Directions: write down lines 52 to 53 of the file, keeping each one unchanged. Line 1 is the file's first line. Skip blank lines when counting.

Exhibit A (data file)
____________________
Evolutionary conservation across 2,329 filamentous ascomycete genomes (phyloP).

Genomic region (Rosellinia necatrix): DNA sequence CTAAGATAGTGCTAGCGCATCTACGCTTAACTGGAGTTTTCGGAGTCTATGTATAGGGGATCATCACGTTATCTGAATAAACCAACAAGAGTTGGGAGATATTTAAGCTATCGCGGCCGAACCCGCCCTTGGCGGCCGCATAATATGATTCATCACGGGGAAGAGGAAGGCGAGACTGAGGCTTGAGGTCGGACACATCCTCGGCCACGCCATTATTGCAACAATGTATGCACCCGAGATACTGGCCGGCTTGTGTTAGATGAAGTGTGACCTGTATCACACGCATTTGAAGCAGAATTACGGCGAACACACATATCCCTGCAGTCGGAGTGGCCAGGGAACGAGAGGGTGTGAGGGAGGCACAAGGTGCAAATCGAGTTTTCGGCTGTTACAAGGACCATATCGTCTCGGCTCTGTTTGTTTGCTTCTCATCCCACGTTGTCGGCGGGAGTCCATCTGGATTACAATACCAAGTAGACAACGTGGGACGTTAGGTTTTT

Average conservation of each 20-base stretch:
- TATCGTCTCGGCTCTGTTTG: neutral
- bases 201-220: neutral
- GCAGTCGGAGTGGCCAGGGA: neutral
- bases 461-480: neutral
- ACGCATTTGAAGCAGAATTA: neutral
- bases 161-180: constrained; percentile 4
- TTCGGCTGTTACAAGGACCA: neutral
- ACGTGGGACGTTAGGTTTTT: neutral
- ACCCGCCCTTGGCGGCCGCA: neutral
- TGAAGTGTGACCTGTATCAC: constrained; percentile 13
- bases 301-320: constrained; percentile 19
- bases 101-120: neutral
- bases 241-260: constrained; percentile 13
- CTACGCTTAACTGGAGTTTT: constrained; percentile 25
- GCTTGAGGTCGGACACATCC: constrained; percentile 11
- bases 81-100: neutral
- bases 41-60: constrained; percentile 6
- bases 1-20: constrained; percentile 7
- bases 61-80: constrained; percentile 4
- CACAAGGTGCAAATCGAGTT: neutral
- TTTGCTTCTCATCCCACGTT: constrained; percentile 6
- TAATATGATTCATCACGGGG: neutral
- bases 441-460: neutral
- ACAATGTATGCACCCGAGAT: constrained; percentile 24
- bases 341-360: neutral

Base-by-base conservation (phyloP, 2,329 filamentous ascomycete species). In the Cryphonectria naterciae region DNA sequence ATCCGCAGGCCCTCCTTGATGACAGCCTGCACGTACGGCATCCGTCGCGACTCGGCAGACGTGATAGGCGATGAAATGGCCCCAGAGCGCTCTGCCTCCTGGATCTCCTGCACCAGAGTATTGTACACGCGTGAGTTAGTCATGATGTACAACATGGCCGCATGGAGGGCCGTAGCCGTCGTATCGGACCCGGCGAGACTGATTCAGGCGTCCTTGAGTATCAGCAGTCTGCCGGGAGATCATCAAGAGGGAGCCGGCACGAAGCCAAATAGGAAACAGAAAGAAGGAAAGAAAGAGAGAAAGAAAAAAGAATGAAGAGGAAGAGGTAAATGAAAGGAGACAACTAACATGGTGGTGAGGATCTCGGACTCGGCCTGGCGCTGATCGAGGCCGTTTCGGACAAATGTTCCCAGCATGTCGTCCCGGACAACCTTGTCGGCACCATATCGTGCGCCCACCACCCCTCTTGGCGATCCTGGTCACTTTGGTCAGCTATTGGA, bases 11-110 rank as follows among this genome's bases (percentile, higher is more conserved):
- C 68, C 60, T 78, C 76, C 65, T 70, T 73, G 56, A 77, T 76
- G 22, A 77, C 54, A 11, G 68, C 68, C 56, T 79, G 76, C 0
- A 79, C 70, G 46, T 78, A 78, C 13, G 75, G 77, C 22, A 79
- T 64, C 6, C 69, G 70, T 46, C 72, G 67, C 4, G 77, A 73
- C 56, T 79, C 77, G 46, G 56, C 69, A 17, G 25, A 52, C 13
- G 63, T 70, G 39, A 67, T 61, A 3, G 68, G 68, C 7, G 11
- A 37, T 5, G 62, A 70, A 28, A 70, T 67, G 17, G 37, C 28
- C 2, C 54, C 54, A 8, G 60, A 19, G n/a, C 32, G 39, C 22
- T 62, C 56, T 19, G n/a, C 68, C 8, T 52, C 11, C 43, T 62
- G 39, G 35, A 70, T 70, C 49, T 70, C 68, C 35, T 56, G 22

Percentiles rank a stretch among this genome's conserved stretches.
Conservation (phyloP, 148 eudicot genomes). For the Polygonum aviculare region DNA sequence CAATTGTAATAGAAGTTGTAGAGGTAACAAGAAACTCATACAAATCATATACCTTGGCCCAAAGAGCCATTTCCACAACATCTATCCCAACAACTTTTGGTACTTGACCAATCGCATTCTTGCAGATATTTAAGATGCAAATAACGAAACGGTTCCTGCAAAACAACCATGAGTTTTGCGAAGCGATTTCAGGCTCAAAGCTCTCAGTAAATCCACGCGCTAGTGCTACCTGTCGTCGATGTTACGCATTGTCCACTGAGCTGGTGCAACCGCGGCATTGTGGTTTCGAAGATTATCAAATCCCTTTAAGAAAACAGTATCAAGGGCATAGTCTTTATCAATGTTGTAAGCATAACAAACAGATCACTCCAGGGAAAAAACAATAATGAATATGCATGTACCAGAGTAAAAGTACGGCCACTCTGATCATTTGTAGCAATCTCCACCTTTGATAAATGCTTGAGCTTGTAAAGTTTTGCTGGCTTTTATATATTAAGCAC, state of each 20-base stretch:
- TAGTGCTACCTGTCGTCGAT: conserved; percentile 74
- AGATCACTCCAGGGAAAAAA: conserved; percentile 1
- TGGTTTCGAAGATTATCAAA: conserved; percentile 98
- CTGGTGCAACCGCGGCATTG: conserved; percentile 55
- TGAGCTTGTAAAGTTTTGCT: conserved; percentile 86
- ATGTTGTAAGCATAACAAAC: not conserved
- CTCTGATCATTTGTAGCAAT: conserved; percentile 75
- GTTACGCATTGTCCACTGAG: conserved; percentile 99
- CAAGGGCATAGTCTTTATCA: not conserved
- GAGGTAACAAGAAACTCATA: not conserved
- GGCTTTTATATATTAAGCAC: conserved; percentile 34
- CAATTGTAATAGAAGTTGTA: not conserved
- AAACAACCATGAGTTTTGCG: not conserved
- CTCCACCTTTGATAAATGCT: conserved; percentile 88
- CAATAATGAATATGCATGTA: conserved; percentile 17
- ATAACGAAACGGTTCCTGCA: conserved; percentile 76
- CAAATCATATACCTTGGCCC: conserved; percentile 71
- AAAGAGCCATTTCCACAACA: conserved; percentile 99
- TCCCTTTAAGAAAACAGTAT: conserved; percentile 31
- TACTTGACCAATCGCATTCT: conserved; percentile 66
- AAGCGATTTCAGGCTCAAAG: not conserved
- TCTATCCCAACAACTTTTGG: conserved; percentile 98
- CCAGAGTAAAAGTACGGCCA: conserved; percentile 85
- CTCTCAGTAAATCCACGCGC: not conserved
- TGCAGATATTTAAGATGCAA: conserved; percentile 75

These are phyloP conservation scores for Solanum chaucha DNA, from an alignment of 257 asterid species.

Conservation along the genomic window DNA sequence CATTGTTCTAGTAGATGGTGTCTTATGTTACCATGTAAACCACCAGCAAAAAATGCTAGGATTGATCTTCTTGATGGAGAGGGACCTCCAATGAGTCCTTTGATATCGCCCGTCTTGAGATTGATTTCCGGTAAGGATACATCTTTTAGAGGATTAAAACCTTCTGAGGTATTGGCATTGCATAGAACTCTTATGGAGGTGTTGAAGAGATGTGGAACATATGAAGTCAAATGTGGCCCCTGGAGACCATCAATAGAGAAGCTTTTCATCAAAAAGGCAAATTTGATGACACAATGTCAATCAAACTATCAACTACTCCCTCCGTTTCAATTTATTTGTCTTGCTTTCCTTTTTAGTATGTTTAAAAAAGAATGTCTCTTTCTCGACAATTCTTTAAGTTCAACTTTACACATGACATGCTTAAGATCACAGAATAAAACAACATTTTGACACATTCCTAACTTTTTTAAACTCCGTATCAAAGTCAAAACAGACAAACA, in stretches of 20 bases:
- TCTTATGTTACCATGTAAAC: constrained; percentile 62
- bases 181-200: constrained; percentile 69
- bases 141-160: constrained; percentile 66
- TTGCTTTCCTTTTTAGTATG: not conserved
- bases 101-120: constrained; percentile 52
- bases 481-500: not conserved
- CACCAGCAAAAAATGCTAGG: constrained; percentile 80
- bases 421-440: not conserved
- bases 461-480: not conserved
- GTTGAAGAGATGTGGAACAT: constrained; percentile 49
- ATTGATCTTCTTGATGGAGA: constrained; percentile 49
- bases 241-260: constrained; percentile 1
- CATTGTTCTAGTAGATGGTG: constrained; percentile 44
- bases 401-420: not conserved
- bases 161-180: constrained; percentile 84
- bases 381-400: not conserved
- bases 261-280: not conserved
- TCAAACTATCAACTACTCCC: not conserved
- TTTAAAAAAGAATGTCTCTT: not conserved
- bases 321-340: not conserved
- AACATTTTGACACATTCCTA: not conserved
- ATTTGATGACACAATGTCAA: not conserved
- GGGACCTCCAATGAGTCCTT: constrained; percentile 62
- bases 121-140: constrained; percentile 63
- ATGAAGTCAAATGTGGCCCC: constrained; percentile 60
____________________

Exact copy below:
- GGCTTTTATATATTAAGCAC: conserved; percentile 34
- CAATTGTAATAGAAGTTGTA: not conserved